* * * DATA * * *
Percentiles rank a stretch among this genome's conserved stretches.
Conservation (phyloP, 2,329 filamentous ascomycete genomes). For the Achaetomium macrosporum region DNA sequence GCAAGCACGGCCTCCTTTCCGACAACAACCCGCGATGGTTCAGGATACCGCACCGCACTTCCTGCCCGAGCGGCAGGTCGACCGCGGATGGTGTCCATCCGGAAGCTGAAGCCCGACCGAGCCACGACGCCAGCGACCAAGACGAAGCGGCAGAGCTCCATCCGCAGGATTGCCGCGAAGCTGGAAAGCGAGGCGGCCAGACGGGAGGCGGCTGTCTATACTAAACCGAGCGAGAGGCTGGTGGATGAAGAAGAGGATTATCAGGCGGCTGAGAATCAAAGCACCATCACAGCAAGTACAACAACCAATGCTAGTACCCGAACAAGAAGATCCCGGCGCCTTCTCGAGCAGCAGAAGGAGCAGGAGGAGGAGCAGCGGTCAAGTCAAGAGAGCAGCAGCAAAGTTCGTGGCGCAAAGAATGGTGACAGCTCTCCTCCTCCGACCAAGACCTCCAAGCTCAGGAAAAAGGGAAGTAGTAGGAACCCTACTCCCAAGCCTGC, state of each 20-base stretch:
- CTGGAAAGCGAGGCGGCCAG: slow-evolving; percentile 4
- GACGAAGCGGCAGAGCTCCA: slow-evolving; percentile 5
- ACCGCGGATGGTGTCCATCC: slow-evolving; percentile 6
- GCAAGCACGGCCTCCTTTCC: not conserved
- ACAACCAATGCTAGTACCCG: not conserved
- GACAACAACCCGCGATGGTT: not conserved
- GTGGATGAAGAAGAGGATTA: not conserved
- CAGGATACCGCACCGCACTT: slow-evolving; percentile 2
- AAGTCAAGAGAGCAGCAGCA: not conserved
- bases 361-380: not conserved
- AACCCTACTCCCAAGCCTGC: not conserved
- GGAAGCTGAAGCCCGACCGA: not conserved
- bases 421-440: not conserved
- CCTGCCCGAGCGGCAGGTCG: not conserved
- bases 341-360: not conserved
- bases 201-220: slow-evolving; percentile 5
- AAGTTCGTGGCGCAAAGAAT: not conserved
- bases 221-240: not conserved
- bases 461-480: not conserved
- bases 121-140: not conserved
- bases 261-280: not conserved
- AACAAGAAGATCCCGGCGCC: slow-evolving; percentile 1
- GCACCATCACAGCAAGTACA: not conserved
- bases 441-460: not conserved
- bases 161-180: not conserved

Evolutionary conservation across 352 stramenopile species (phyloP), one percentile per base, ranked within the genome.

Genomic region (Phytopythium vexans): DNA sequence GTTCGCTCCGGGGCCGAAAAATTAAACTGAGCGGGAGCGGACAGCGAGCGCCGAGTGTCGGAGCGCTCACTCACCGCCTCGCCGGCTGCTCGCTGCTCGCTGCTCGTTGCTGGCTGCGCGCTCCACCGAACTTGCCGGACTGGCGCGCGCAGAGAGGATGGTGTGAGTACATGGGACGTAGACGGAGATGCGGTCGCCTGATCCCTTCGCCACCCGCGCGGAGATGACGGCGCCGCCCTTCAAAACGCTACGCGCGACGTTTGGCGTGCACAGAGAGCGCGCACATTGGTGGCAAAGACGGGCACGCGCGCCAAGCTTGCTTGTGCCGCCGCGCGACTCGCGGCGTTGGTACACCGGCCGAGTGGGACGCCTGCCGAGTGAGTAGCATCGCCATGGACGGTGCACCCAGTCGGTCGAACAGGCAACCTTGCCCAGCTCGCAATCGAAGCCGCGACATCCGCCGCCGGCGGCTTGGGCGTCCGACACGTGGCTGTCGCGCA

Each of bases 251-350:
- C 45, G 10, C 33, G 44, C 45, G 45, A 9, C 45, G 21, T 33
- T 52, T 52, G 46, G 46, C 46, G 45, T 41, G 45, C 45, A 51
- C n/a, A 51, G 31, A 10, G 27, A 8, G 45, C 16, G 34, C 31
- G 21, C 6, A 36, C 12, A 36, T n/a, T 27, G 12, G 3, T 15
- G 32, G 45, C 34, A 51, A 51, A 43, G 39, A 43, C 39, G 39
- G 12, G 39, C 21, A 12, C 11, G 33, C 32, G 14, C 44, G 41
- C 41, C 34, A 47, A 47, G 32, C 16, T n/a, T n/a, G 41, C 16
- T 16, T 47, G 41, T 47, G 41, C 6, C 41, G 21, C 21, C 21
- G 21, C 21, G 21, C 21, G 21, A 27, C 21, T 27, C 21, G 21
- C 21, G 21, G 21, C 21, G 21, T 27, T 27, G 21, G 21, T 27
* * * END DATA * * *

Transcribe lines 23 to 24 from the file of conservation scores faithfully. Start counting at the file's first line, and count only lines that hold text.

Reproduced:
- bases 261-280: not conserved
- AACAAGAAGATCCCGGCGCC: slow-evolving; percentile 1